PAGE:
Featuring a new body of work, the exhibition draws attention to aesthetic modes and classifications; to pre-determined ways of understanding culture and to how these emerge from and connect to history, race and society.
Gates’s practice poses nuanced questions about cultural production as a means to foreground a new type of cultural hybridity. In this exhibition, two key strands of his work – Japanese philosophy and Black identity – combine to forge a new aesthetic; one that attempts to retrace cultural roots that are often submerged and forgotten within the structure of what Gates terms ‘Western-White sameness’.
The title of the exhibition deliberately blurs and brings together distinct cultural identities, each with their own rich history of aesthetics. The term ‘Afro’ refers to both African-American culture as well as to its iconic hairstyle, re-appropriated during the 1960s and 1970s by Black post-civil rights leadership as a symbol of Black identity and empowerment. The Japanese term ‘mingei’, coined by the philosopher and cultural figure Soetsu Yanagi, along with potters Shoji Hamada and Kanjiro Kawai, denotes folk or craft objects made by local, often unknown craftsmen. For Yanagi, craft challenged conventional ideas of art and beauty since it evolved from traditional practices where the divisions between art, philosophy and religion had merged or disappeared.
It is within this thematic framework that Gates introduces a series of objects, installations and interventions in the exhibition that address different ways of looking. Incorporating various elements from Japanese culture such as sakazuki and tatami, with elements from Black culture such as African masks, soul and gospel music, they highlight hybridity as a pathway for new conceptual exploration.
Gates has said that his work is rooted in ‘a deterministic desire to show that objects [are] endowed with a life of their own and that the manifestations of life – which I sometimes call ‘resurrections’ – [can] be found not only in a piece of wood or concrete, but also in archives or in a building.’ Exposing the layered narratives and histories embedded within objects, these new objects combine the forms and iconography of African and Shinto ritual. Composed from precious hard woods, stone and tar, they are conceived as ‘new spiritual hybrid structures’, re-working totemic cultural clichés to break apart aesthetic convention.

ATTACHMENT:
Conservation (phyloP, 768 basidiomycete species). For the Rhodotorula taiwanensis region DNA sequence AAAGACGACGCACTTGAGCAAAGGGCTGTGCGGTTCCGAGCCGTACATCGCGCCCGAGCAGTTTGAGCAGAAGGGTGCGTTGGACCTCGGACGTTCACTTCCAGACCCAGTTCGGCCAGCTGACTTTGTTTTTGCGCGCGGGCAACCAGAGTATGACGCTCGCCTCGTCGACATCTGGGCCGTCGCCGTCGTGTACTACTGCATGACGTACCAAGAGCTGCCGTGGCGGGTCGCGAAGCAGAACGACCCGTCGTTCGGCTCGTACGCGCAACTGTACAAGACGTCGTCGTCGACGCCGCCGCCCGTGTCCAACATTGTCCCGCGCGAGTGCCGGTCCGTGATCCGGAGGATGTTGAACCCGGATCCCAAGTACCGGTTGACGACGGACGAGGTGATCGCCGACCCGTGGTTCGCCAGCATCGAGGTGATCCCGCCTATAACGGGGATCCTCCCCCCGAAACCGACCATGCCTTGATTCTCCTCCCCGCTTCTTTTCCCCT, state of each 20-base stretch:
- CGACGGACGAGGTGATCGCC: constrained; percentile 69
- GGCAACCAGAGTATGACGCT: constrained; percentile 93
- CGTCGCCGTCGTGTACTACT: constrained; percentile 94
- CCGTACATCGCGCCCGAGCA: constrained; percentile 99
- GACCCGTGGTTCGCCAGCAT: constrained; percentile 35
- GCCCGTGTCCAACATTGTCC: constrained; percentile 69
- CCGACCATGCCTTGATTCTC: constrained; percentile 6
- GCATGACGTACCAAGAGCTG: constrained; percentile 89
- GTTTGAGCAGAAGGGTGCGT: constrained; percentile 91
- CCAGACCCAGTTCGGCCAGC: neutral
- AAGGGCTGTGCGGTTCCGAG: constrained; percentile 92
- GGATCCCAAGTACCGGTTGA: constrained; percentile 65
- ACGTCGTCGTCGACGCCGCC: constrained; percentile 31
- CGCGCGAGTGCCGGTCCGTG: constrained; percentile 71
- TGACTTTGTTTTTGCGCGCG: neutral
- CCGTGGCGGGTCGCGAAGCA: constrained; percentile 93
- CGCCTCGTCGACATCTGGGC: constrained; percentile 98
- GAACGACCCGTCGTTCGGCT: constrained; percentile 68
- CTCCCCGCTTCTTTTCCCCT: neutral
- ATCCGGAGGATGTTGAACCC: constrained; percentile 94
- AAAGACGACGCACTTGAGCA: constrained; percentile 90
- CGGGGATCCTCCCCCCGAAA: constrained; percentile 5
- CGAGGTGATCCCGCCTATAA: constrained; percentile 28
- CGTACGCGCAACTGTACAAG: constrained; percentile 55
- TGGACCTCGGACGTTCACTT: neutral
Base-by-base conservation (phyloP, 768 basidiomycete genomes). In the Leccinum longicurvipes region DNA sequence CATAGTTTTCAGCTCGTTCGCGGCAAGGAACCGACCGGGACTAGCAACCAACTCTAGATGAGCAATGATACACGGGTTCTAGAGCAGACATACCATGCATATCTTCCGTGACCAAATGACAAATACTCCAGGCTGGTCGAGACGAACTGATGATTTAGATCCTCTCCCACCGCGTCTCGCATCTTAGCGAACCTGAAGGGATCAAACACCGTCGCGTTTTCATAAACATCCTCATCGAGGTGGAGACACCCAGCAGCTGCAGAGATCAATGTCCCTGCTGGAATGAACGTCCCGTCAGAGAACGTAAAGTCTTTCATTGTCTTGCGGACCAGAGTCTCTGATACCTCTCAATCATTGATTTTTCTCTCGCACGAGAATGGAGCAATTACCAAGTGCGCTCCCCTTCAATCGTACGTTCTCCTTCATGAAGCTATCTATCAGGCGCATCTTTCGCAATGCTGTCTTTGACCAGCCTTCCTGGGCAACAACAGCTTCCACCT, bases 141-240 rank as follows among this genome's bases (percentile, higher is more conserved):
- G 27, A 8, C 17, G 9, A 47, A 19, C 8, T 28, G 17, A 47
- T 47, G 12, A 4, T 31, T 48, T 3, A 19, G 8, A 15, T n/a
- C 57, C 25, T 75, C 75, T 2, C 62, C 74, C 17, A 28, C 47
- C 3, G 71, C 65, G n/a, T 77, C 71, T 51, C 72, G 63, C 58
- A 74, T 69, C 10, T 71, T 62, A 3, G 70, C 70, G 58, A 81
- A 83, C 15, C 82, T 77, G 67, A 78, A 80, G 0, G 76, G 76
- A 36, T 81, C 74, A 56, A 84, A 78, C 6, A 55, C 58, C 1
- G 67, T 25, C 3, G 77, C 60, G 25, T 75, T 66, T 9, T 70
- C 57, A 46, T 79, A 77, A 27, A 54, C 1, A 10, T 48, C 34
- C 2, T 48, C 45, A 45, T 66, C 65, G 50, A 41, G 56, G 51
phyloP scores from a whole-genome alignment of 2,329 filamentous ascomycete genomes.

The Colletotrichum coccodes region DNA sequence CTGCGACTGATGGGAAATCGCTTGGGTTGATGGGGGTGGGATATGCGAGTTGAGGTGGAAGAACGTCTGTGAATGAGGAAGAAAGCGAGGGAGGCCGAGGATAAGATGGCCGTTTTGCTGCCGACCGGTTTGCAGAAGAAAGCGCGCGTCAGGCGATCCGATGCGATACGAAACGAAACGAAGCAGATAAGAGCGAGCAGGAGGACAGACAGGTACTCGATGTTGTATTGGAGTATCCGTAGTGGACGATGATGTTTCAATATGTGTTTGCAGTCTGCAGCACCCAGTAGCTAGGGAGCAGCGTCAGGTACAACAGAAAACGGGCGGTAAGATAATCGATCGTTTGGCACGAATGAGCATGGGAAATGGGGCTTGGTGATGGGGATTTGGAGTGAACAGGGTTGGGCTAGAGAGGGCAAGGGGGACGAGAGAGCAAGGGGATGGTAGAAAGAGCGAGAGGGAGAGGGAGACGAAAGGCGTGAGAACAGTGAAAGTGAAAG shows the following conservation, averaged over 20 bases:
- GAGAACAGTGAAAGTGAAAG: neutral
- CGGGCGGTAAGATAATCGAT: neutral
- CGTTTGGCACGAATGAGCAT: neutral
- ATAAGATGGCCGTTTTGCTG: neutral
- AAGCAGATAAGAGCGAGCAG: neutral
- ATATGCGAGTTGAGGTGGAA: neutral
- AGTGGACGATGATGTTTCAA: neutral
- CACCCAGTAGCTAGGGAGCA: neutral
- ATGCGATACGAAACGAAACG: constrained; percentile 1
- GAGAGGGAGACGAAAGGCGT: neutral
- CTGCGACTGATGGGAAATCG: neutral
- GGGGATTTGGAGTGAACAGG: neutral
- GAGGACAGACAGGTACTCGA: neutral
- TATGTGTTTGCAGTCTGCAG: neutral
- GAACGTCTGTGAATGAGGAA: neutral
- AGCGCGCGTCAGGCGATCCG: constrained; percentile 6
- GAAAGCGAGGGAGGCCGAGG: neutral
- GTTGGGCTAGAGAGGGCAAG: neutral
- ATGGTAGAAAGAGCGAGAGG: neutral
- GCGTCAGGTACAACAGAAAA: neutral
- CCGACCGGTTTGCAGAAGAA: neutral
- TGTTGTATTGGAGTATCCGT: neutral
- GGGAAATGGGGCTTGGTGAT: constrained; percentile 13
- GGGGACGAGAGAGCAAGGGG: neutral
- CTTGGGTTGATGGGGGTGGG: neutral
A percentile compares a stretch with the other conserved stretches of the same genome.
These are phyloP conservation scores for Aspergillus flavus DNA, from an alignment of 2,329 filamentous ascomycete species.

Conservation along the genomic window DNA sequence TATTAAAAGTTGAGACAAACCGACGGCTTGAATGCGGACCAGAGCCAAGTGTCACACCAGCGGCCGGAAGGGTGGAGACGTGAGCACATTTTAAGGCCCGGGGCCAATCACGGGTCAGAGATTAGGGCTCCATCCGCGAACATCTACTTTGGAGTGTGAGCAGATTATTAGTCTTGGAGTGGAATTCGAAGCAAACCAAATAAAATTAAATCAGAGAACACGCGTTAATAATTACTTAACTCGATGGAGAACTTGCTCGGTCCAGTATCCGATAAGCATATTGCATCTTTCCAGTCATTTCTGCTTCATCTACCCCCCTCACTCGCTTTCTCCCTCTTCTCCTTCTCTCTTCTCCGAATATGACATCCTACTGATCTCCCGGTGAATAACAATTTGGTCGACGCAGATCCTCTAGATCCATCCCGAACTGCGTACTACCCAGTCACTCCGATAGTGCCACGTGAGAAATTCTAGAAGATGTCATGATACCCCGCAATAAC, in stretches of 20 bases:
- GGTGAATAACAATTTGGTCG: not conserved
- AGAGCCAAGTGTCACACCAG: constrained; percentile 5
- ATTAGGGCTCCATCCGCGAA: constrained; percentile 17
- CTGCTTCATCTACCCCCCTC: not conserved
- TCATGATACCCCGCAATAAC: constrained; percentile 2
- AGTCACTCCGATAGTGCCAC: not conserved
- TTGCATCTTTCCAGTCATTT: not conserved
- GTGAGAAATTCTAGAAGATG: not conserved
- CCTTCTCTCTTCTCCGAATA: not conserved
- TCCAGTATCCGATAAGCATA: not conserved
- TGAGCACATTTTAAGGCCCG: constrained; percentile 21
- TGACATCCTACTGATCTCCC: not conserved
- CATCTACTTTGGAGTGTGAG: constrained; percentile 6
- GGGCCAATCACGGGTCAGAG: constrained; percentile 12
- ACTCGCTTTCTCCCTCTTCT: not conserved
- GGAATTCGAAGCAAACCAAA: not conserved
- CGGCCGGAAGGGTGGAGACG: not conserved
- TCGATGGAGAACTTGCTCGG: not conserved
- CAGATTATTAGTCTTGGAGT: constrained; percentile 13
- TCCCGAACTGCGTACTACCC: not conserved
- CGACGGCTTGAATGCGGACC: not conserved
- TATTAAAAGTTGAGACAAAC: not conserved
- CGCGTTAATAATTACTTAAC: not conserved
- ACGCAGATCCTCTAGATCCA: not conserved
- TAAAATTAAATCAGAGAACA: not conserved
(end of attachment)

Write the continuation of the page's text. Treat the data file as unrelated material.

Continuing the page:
Through adapting, re-forming and hand-crafting materials, Gates calls into question the established hierarchies of an object’s value, exposing how materials are not just aesthetic forces, but signifiers of religious, political and social meaning. His work reflects on social history through specificity and context, using forms and tropes as potent metaphors for marginalisation, exclusion and obstruction. Clay and tar have long been two fundamental axes of this approach, both mined from the earth and both connected to the history of craft and labour, as well as to Gates’s own identity since he trained as a potter. Gates’s new series of ‘tar’ paintings combine processes used in his previous ‘tar’ and ‘banner’ series, to create complex, assertively three-dimensional, abstract constructions. Re-using various worn and tactile fragments – such as wood, textiles or frames – they adopt a mingei approach, cherishing and exposing the beauty in everyday matter, while employing tar as a transformative and alchemical component. Of his recent work Gates has commented that he wants ‘permission (from myself) to jump milieu and regimes and personal subjectivity making lineages within my practice. In this way, these amalgamated objects hold so much potential and invite an honesty over the object, absolute. I am searching for forms through history, within my imagination, among my peers and from the eternal.’